As we sat in a circle on the first day, we were asked what 3 significant symbols, experiences, or words that we thought directed us to the Summer Peacebuilding Program. My mind immediately went to Adventism and my upbringing in the church as an active youth member and children’s story teller. I immediately thought of my Dad as a Christian man being man being an example to me as he led others in a loving and peaceful way within the church. Then my thoughts led to my memories and feelings of being rejected from the church. My feelings of exclusion and the pain that went with my choices that were made outside of the church realm that ran rampant until I found myself in the rave music scene. The rave scene was the antithesis of the Adventist church, but I found the rave scene to truly exemplify peace. We lived by the motto of “Peace, Love, Unity, Respect,” also known as “PLUR.” This community was what exemplified true acceptance and love in what was one of the darkest stages of my life. This community, although it often has some negative connotations, brought me out of the dark and into the light, and truly impacted who I am and with who I interact with. It taught me to accept all people, no matter how seemingly different one person is. After I pondered these major events in my life, my third thought went to social media, and how social media has been a constant mode of self-expression of my identity through these experiences. Ever since the creation of MySpace, my life has been impacted through my ability to blog and post on the message boards about my thoughts and opinions. It gave me a medium to be vulnerable and express myself when I was stuck in spaces I felt like no one cared.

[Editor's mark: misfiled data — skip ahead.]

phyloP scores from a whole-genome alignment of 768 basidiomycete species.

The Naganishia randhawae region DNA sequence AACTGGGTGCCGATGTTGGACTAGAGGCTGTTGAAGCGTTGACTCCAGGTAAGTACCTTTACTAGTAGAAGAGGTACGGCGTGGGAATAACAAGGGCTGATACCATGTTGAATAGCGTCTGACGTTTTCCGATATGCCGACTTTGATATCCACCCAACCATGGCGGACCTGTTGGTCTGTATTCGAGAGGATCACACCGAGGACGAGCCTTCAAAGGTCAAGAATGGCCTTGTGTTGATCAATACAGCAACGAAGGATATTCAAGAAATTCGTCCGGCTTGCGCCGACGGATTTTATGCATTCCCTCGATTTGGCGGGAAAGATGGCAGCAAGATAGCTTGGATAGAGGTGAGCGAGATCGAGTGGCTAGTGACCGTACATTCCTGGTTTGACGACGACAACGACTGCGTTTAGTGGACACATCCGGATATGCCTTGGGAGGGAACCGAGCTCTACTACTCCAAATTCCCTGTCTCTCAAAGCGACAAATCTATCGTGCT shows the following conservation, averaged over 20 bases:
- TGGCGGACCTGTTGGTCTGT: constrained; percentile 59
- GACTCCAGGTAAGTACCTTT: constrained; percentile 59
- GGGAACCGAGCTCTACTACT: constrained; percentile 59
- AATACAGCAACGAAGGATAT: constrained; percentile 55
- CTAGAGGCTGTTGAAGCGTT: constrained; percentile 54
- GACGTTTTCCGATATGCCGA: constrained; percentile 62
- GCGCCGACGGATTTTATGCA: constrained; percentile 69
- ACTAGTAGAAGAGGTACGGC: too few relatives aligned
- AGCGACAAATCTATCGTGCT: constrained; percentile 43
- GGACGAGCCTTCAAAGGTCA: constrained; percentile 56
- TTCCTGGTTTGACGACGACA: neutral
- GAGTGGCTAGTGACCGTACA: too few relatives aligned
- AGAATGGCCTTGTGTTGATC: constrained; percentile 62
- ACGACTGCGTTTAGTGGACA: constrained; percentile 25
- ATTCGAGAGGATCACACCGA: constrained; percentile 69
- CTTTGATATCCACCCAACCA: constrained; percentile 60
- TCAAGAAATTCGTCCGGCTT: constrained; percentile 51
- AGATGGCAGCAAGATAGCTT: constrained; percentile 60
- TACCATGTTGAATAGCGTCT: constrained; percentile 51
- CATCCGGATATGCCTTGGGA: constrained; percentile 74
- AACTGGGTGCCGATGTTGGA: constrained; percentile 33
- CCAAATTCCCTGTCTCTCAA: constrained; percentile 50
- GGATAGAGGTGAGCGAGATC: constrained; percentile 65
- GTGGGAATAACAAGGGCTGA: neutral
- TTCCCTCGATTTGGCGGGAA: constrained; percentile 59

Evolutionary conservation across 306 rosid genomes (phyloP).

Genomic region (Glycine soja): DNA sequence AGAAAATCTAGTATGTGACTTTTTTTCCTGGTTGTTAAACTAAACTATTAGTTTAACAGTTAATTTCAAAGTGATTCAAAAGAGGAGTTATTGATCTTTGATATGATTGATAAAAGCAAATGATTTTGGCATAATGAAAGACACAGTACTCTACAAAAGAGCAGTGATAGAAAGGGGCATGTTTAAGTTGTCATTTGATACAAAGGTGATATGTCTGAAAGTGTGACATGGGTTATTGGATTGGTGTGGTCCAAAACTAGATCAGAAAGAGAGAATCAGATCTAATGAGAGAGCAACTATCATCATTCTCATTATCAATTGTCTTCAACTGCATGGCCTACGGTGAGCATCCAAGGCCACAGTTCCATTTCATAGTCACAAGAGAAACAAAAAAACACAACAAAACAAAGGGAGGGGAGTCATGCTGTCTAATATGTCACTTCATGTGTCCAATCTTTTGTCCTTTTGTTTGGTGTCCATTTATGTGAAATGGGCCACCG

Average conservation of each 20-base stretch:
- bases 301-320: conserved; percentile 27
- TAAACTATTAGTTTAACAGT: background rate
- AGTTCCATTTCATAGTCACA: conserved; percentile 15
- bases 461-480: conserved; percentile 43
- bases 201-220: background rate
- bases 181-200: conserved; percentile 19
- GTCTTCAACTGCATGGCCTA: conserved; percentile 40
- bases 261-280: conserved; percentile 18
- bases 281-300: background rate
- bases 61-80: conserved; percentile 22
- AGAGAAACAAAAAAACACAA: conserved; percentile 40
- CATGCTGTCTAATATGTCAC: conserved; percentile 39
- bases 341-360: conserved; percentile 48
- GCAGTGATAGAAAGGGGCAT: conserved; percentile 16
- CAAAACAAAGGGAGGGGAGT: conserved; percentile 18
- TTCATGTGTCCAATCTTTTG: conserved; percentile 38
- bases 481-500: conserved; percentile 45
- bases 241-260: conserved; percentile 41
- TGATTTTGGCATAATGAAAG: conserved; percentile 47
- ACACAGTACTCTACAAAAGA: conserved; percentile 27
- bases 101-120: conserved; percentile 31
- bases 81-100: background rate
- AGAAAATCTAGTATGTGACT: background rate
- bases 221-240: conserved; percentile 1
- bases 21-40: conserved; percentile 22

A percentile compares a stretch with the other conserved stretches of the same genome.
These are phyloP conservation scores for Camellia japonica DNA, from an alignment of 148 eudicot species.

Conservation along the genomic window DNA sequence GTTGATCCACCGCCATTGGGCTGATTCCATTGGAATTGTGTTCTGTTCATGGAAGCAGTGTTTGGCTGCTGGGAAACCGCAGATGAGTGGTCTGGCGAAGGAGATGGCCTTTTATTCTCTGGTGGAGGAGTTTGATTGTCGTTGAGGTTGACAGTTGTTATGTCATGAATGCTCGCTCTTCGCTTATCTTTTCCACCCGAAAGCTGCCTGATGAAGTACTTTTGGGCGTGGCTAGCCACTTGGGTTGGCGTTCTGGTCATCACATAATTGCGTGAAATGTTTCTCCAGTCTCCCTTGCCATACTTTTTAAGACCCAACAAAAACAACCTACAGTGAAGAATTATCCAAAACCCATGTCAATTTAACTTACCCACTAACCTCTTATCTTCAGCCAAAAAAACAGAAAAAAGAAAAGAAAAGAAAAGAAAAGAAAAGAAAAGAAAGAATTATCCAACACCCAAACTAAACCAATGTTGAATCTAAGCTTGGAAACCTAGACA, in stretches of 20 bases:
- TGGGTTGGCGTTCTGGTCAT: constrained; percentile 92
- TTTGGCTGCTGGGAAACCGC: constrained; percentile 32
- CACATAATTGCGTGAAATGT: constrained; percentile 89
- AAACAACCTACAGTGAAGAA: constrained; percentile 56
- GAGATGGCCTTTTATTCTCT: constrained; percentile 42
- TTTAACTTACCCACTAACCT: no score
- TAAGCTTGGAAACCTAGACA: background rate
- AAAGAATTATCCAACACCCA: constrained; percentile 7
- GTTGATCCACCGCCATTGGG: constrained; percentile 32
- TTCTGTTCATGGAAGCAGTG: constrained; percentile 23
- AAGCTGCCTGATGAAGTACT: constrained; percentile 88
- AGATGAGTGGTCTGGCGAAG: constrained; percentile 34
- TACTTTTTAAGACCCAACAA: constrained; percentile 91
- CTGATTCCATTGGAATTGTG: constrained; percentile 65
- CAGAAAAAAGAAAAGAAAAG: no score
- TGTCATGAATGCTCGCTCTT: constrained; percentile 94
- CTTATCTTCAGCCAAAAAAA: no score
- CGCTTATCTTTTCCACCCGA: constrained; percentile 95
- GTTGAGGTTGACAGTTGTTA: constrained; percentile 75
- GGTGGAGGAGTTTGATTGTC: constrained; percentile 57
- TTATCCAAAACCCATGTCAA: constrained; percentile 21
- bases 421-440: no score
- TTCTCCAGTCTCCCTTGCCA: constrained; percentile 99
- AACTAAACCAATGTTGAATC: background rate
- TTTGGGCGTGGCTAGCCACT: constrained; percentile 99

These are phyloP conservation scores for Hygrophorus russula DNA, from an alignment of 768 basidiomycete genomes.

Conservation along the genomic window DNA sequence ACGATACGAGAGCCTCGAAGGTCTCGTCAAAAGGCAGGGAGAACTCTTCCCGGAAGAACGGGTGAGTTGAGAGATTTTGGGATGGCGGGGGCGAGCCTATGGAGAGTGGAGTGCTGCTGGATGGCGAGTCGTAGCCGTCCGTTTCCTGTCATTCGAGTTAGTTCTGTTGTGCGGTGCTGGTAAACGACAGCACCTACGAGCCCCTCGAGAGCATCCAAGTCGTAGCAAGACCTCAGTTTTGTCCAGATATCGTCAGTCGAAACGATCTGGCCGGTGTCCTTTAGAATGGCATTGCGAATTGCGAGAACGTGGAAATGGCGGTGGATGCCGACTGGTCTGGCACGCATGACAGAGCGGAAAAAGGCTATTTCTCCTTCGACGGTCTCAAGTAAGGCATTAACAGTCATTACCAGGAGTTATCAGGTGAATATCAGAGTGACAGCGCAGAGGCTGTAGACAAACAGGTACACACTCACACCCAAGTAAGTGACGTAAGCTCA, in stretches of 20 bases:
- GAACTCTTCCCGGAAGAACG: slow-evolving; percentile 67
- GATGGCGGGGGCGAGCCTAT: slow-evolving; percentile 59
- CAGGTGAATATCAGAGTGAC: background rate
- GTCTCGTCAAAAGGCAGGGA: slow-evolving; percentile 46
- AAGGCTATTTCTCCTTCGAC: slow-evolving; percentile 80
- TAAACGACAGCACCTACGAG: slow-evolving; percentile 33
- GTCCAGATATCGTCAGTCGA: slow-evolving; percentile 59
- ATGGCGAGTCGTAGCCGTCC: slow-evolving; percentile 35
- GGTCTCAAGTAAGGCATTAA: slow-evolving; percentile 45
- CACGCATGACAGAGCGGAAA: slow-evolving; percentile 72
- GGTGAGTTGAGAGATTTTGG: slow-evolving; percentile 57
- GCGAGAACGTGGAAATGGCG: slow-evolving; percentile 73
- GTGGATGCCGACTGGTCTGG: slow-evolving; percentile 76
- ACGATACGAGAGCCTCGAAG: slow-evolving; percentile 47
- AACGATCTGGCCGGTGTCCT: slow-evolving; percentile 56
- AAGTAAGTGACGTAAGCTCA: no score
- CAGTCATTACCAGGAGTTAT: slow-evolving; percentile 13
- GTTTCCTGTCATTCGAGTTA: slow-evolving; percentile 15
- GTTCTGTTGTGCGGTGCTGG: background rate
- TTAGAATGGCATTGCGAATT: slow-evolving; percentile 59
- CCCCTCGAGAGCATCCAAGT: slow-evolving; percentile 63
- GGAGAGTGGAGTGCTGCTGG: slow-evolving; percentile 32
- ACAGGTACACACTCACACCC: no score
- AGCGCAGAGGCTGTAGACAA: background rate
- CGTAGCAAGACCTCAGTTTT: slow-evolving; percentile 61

Me at 19 years old with my beloved peace sign
As I sat in a circle and presented, I was excited to share these 3 very meaningful things to me and how I attributed them to how I am the way I am, and how they impacted my path and led me here to the Summer Peacebuilding Program. Right after me, a fellow participant, and new friend, Nino, shared her experience of growing up in the country of Georgia, and seeing the missiles outside of her classroom as a young girl. She remarked her fear and how she thought they were going to die in their classroom, and how her experiences growing up witnessing war brought her here to want to be a peacebuilder. I couldn’t help but feel a little, well, silly, regarding my responses. It hit me that at 28 years old, my understanding of “peace” is vastly different other people’s ideas of peace.
My friend Matt working with children in Iraq and Syria
Later in the day, we watched two videos – one focusing on young American children being asked what “peace” is, and a video asking young kids in Syria what “peace” is. The drastic differences between answers were reminiscent of my response and Nino’s response earlier in the day. The American children declared things like “hanging with the butterflies” and “love” as being peace. While the Syrian children named things like “food” and “being with family” as peace. Of course, neither of these answers are wrong, and I do not mean to shame my personal experiences and understanding. They are both right in their own reason and their own culture, but it hit me how I’ve never considered how perceptual peace really is. How peace is not this far-off, heavenly idea, but is oftentimes a very tangible and deliverable thing.